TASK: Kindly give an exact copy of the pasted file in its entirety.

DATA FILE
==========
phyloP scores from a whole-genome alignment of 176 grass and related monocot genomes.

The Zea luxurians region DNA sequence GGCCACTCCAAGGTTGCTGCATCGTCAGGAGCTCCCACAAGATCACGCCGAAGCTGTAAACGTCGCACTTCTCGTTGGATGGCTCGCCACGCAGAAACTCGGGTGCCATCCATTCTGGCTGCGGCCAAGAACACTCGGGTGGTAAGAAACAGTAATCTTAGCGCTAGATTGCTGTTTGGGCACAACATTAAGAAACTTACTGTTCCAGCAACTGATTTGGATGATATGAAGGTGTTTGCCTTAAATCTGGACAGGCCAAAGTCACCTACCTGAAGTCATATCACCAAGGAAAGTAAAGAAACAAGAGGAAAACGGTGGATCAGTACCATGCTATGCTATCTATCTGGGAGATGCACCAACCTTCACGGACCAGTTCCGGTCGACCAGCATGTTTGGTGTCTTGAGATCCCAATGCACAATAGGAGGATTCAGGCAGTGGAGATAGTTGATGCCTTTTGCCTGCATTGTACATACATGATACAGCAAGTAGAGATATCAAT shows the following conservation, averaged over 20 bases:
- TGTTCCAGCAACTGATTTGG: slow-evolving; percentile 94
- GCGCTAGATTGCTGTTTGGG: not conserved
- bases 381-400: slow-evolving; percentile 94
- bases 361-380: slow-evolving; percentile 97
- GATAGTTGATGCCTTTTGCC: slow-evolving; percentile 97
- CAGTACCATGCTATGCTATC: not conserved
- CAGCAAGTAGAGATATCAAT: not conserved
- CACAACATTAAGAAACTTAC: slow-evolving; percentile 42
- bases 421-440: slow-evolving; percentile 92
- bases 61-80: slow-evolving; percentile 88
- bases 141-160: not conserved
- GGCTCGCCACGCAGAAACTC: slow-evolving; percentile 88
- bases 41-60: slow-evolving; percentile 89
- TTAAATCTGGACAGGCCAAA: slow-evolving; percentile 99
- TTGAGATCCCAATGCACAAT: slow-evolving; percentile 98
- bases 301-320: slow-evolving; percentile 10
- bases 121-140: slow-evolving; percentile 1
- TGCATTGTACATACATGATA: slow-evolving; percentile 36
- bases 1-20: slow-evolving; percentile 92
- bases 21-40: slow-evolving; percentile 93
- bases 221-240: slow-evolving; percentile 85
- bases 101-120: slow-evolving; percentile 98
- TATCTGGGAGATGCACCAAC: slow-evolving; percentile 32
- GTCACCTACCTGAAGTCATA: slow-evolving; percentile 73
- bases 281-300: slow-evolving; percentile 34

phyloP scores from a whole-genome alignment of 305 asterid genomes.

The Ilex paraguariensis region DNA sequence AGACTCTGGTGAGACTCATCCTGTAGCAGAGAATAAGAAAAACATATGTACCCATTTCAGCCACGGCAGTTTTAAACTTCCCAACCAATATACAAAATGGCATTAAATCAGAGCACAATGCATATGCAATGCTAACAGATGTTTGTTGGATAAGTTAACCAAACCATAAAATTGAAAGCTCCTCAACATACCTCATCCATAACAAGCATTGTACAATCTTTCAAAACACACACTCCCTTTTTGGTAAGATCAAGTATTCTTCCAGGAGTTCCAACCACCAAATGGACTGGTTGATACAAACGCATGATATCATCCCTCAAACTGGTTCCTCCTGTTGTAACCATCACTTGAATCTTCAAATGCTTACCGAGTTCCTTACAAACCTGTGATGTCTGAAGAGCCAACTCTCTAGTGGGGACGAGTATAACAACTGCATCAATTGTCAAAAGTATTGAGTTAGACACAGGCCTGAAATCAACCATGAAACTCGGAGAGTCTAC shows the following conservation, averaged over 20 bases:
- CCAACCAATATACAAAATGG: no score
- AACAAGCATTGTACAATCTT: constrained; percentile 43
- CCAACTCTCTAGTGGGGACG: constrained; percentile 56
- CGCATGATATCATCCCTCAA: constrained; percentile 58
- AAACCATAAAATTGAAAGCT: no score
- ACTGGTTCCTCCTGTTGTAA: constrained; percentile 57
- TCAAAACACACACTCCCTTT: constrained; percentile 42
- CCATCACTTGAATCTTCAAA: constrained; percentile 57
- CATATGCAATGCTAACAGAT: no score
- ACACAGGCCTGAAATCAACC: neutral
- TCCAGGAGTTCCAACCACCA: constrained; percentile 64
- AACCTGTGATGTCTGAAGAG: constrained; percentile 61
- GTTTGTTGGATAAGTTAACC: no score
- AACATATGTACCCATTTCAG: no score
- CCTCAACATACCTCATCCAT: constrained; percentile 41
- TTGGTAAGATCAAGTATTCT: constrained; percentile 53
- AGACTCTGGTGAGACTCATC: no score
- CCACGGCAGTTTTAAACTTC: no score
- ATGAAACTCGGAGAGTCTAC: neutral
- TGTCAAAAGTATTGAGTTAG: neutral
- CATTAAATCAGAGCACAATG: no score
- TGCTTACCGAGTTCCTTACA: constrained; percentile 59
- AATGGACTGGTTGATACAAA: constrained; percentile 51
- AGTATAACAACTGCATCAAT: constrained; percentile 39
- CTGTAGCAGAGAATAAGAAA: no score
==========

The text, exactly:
phyloP scores from a whole-genome alignment of 176 grass and related monocot genomes.

The Zea luxurians region DNA sequence GGCCACTCCAAGGTTGCTGCATCGTCAGGAGCTCCCACAAGATCACGCCGAAGCTGTAAACGTCGCACTTCTCGTTGGATGGCTCGCCACGCAGAAACTCGGGTGCCATCCATTCTGGCTGCGGCCAAGAACACTCGGGTGGTAAGAAACAGTAATCTTAGCGCTAGATTGCTGTTTGGGCACAACATTAAGAAACTTACTGTTCCAGCAACTGATTTGGATGATATGAAGGTGTTTGCCTTAAATCTGGACAGGCCAAAGTCACCTACCTGAAGTCATATCACCAAGGAAAGTAAAGAAACAAGAGGAAAACGGTGGATCAGTACCATGCTATGCTATCTATCTGGGAGATGCACCAACCTTCACGGACCAGTTCCGGTCGACCAGCATGTTTGGTGTCTTGAGATCCCAATGCACAATAGGAGGATTCAGGCAGTGGAGATAGTTGATGCCTTTTGCCTGCATTGTACATACATGATACAGCAAGTAGAGATATCAAT shows the following conservation, averaged over 20 bases:
- TGTTCCAGCAACTGATTTGG: slow-evolving; percentile 94
- GCGCTAGATTGCTGTTTGGG: not conserved
- bases 381-400: slow-evolving; percentile 94
- bases 361-380: slow-evolving; percentile 97
- GATAGTTGATGCCTTTTGCC: slow-evolving; percentile 97
- CAGTACCATGCTATGCTATC: not conserved
- CAGCAAGTAGAGATATCAAT: not conserved
- CACAACATTAAGAAACTTAC: slow-evolving; percentile 42
- bases 421-440: slow-evolving; percentile 92
- bases 61-80: slow-evolving; percentile 88
- bases 141-160: not conserved
- GGCTCGCCACGCAGAAACTC: slow-evolving; percentile 88
- bases 41-60: slow-evolving; percentile 89
- TTAAATCTGGACAGGCCAAA: slow-evolving; percentile 99
- TTGAGATCCCAATGCACAAT: slow-evolving; percentile 98
- bases 301-320: slow-evolving; percentile 10
- bases 121-140: slow-evolving; percentile 1
- TGCATTGTACATACATGATA: slow-evolving; percentile 36
- bases 1-20: slow-evolving; percentile 92
- bases 21-40: slow-evolving; percentile 93
- bases 221-240: slow-evolving; percentile 85
- bases 101-120: slow-evolving; percentile 98
- TATCTGGGAGATGCACCAAC: slow-evolving; percentile 32
- GTCACCTACCTGAAGTCATA: slow-evolving; percentile 73
- bases 281-300: slow-evolving; percentile 34

phyloP scores from a whole-genome alignment of 305 asterid genomes.

The Ilex paraguariensis region DNA sequence AGACTCTGGTGAGACTCATCCTGTAGCAGAGAATAAGAAAAACATATGTACCCATTTCAGCCACGGCAGTTTTAAACTTCCCAACCAATATACAAAATGGCATTAAATCAGAGCACAATGCATATGCAATGCTAACAGATGTTTGTTGGATAAGTTAACCAAACCATAAAATTGAAAGCTCCTCAACATACCTCATCCATAACAAGCATTGTACAATCTTTCAAAACACACACTCCCTTTTTGGTAAGATCAAGTATTCTTCCAGGAGTTCCAACCACCAAATGGACTGGTTGATACAAACGCATGATATCATCCCTCAAACTGGTTCCTCCTGTTGTAACCATCACTTGAATCTTCAAATGCTTACCGAGTTCCTTACAAACCTGTGATGTCTGAAGAGCCAACTCTCTAGTGGGGACGAGTATAACAACTGCATCAATTGTCAAAAGTATTGAGTTAGACACAGGCCTGAAATCAACCATGAAACTCGGAGAGTCTAC shows the following conservation, averaged over 20 bases:
- CCAACCAATATACAAAATGG: no score
- AACAAGCATTGTACAATCTT: constrained; percentile 43
- CCAACTCTCTAGTGGGGACG: constrained; percentile 56
- CGCATGATATCATCCCTCAA: constrained; percentile 58
- AAACCATAAAATTGAAAGCT: no score
- ACTGGTTCCTCCTGTTGTAA: constrained; percentile 57
- TCAAAACACACACTCCCTTT: constrained; percentile 42
- CCATCACTTGAATCTTCAAA: constrained; percentile 57
- CATATGCAATGCTAACAGAT: no score
- ACACAGGCCTGAAATCAACC: neutral
- TCCAGGAGTTCCAACCACCA: constrained; percentile 64
- AACCTGTGATGTCTGAAGAG: constrained; percentile 61
- GTTTGTTGGATAAGTTAACC: no score
- AACATATGTACCCATTTCAG: no score
- CCTCAACATACCTCATCCAT: constrained; percentile 41
- TTGGTAAGATCAAGTATTCT: constrained; percentile 53
- AGACTCTGGTGAGACTCATC: no score
- CCACGGCAGTTTTAAACTTC: no score
- ATGAAACTCGGAGAGTCTAC: neutral
- TGTCAAAAGTATTGAGTTAG: neutral
- CATTAAATCAGAGCACAATG: no score
- TGCTTACCGAGTTCCTTACA: constrained; percentile 59
- AATGGACTGGTTGATACAAA: constrained; percentile 51
- AGTATAACAACTGCATCAAT: constrained; percentile 39
- CTGTAGCAGAGAATAAGAAA: no score